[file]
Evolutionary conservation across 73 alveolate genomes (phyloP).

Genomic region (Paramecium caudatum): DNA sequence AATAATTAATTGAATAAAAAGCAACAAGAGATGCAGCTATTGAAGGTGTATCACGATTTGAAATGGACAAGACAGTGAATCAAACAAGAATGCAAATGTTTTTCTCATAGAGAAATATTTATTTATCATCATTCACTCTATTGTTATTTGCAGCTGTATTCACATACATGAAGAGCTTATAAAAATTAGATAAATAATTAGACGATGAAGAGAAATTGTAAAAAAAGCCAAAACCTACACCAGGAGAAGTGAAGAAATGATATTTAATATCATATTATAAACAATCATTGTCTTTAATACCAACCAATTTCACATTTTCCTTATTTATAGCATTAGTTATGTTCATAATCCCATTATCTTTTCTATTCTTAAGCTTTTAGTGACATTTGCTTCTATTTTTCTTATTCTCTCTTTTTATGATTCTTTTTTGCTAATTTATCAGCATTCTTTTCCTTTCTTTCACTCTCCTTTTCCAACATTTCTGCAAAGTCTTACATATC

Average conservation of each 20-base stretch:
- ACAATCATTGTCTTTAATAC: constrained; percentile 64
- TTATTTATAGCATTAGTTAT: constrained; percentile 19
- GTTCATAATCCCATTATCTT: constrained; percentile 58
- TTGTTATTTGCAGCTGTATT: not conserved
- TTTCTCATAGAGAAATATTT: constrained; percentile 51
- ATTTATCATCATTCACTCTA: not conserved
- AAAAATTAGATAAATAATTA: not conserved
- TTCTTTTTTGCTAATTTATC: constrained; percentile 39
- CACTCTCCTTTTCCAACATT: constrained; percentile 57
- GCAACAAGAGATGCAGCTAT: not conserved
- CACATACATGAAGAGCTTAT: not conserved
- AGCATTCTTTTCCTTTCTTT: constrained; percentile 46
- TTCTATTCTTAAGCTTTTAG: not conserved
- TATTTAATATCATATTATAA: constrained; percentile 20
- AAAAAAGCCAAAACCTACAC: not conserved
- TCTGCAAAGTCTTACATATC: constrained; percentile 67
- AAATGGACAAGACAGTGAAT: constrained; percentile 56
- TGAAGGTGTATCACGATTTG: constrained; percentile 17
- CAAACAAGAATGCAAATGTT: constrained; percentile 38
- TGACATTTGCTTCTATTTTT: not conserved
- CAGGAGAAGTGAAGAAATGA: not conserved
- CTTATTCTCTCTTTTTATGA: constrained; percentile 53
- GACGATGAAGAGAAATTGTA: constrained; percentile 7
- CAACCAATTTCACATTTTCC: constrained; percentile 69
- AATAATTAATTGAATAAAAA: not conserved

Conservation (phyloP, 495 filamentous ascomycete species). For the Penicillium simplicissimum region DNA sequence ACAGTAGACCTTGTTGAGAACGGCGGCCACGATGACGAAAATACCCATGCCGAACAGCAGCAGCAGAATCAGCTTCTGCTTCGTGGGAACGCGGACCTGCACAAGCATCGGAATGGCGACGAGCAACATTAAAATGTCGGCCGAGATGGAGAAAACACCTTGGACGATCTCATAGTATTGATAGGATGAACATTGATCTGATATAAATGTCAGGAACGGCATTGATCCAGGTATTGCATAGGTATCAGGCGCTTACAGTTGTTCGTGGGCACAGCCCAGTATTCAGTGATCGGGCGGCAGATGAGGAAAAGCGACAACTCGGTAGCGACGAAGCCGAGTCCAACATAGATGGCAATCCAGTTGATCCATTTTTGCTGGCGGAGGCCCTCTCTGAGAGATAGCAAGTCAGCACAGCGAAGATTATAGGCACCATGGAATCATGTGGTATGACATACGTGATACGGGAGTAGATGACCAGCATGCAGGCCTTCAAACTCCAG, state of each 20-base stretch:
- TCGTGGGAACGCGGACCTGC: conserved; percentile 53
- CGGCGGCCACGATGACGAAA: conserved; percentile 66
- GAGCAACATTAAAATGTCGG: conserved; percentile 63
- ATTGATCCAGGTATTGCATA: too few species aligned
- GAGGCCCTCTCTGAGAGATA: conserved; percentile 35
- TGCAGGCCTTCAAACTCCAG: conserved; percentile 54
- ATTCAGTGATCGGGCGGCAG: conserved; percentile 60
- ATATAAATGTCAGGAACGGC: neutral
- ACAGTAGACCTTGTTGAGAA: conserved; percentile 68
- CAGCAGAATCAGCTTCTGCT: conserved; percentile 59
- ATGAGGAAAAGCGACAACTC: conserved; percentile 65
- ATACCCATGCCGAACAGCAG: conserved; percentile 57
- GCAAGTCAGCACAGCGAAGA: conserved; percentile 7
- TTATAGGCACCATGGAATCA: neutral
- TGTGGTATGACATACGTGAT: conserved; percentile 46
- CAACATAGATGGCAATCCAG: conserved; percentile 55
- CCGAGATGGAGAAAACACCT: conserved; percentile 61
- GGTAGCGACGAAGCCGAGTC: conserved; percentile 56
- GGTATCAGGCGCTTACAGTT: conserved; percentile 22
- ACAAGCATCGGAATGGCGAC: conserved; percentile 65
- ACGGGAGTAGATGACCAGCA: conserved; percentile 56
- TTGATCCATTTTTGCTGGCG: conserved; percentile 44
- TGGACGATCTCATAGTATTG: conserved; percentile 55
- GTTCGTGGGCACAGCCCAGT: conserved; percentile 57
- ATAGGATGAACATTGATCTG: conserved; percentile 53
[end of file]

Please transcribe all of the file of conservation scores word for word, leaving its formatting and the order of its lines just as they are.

Evolutionary conservation across 73 alveolate genomes (phyloP).

Genomic region (Paramecium caudatum): DNA sequence AATAATTAATTGAATAAAAAGCAACAAGAGATGCAGCTATTGAAGGTGTATCACGATTTGAAATGGACAAGACAGTGAATCAAACAAGAATGCAAATGTTTTTCTCATAGAGAAATATTTATTTATCATCATTCACTCTATTGTTATTTGCAGCTGTATTCACATACATGAAGAGCTTATAAAAATTAGATAAATAATTAGACGATGAAGAGAAATTGTAAAAAAAGCCAAAACCTACACCAGGAGAAGTGAAGAAATGATATTTAATATCATATTATAAACAATCATTGTCTTTAATACCAACCAATTTCACATTTTCCTTATTTATAGCATTAGTTATGTTCATAATCCCATTATCTTTTCTATTCTTAAGCTTTTAGTGACATTTGCTTCTATTTTTCTTATTCTCTCTTTTTATGATTCTTTTTTGCTAATTTATCAGCATTCTTTTCCTTTCTTTCACTCTCCTTTTCCAACATTTCTGCAAAGTCTTACATATC

Average conservation of each 20-base stretch:
- ACAATCATTGTCTTTAATAC: constrained; percentile 64
- TTATTTATAGCATTAGTTAT: constrained; percentile 19
- GTTCATAATCCCATTATCTT: constrained; percentile 58
- TTGTTATTTGCAGCTGTATT: not conserved
- TTTCTCATAGAGAAATATTT: constrained; percentile 51
- ATTTATCATCATTCACTCTA: not conserved
- AAAAATTAGATAAATAATTA: not conserved
- TTCTTTTTTGCTAATTTATC: constrained; percentile 39
- CACTCTCCTTTTCCAACATT: constrained; percentile 57
- GCAACAAGAGATGCAGCTAT: not conserved
- CACATACATGAAGAGCTTAT: not conserved
- AGCATTCTTTTCCTTTCTTT: constrained; percentile 46
- TTCTATTCTTAAGCTTTTAG: not conserved
- TATTTAATATCATATTATAA: constrained; percentile 20
- AAAAAAGCCAAAACCTACAC: not conserved
- TCTGCAAAGTCTTACATATC: constrained; percentile 67
- AAATGGACAAGACAGTGAAT: constrained; percentile 56
- TGAAGGTGTATCACGATTTG: constrained; percentile 17
- CAAACAAGAATGCAAATGTT: constrained; percentile 38
- TGACATTTGCTTCTATTTTT: not conserved
- CAGGAGAAGTGAAGAAATGA: not conserved
- CTTATTCTCTCTTTTTATGA: constrained; percentile 53
- GACGATGAAGAGAAATTGTA: constrained; percentile 7
- CAACCAATTTCACATTTTCC: constrained; percentile 69
- AATAATTAATTGAATAAAAA: not conserved

Conservation (phyloP, 495 filamentous ascomycete species). For the Penicillium simplicissimum region DNA sequence ACAGTAGACCTTGTTGAGAACGGCGGCCACGATGACGAAAATACCCATGCCGAACAGCAGCAGCAGAATCAGCTTCTGCTTCGTGGGAACGCGGACCTGCACAAGCATCGGAATGGCGACGAGCAACATTAAAATGTCGGCCGAGATGGAGAAAACACCTTGGACGATCTCATAGTATTGATAGGATGAACATTGATCTGATATAAATGTCAGGAACGGCATTGATCCAGGTATTGCATAGGTATCAGGCGCTTACAGTTGTTCGTGGGCACAGCCCAGTATTCAGTGATCGGGCGGCAGATGAGGAAAAGCGACAACTCGGTAGCGACGAAGCCGAGTCCAACATAGATGGCAATCCAGTTGATCCATTTTTGCTGGCGGAGGCCCTCTCTGAGAGATAGCAAGTCAGCACAGCGAAGATTATAGGCACCATGGAATCATGTGGTATGACATACGTGATACGGGAGTAGATGACCAGCATGCAGGCCTTCAAACTCCAG, state of each 20-base stretch:
- TCGTGGGAACGCGGACCTGC: conserved; percentile 53
- CGGCGGCCACGATGACGAAA: conserved; percentile 66
- GAGCAACATTAAAATGTCGG: conserved; percentile 63
- ATTGATCCAGGTATTGCATA: too few species aligned
- GAGGCCCTCTCTGAGAGATA: conserved; percentile 35
- TGCAGGCCTTCAAACTCCAG: conserved; percentile 54
- ATTCAGTGATCGGGCGGCAG: conserved; percentile 60
- ATATAAATGTCAGGAACGGC: neutral
- ACAGTAGACCTTGTTGAGAA: conserved; percentile 68
- CAGCAGAATCAGCTTCTGCT: conserved; percentile 59
- ATGAGGAAAAGCGACAACTC: conserved; percentile 65
- ATACCCATGCCGAACAGCAG: conserved; percentile 57
- GCAAGTCAGCACAGCGAAGA: conserved; percentile 7
- TTATAGGCACCATGGAATCA: neutral
- TGTGGTATGACATACGTGAT: conserved; percentile 46
- CAACATAGATGGCAATCCAG: conserved; percentile 55
- CCGAGATGGAGAAAACACCT: conserved; percentile 61
- GGTAGCGACGAAGCCGAGTC: conserved; percentile 56
- GGTATCAGGCGCTTACAGTT: conserved; percentile 22
- ACAAGCATCGGAATGGCGAC: conserved; percentile 65
- ACGGGAGTAGATGACCAGCA: conserved; percentile 56
- TTGATCCATTTTTGCTGGCG: conserved; percentile 44
- TGGACGATCTCATAGTATTG: conserved; percentile 55
- GTTCGTGGGCACAGCCCAGT: conserved; percentile 57
- ATAGGATGAACATTGATCTG: conserved; percentile 53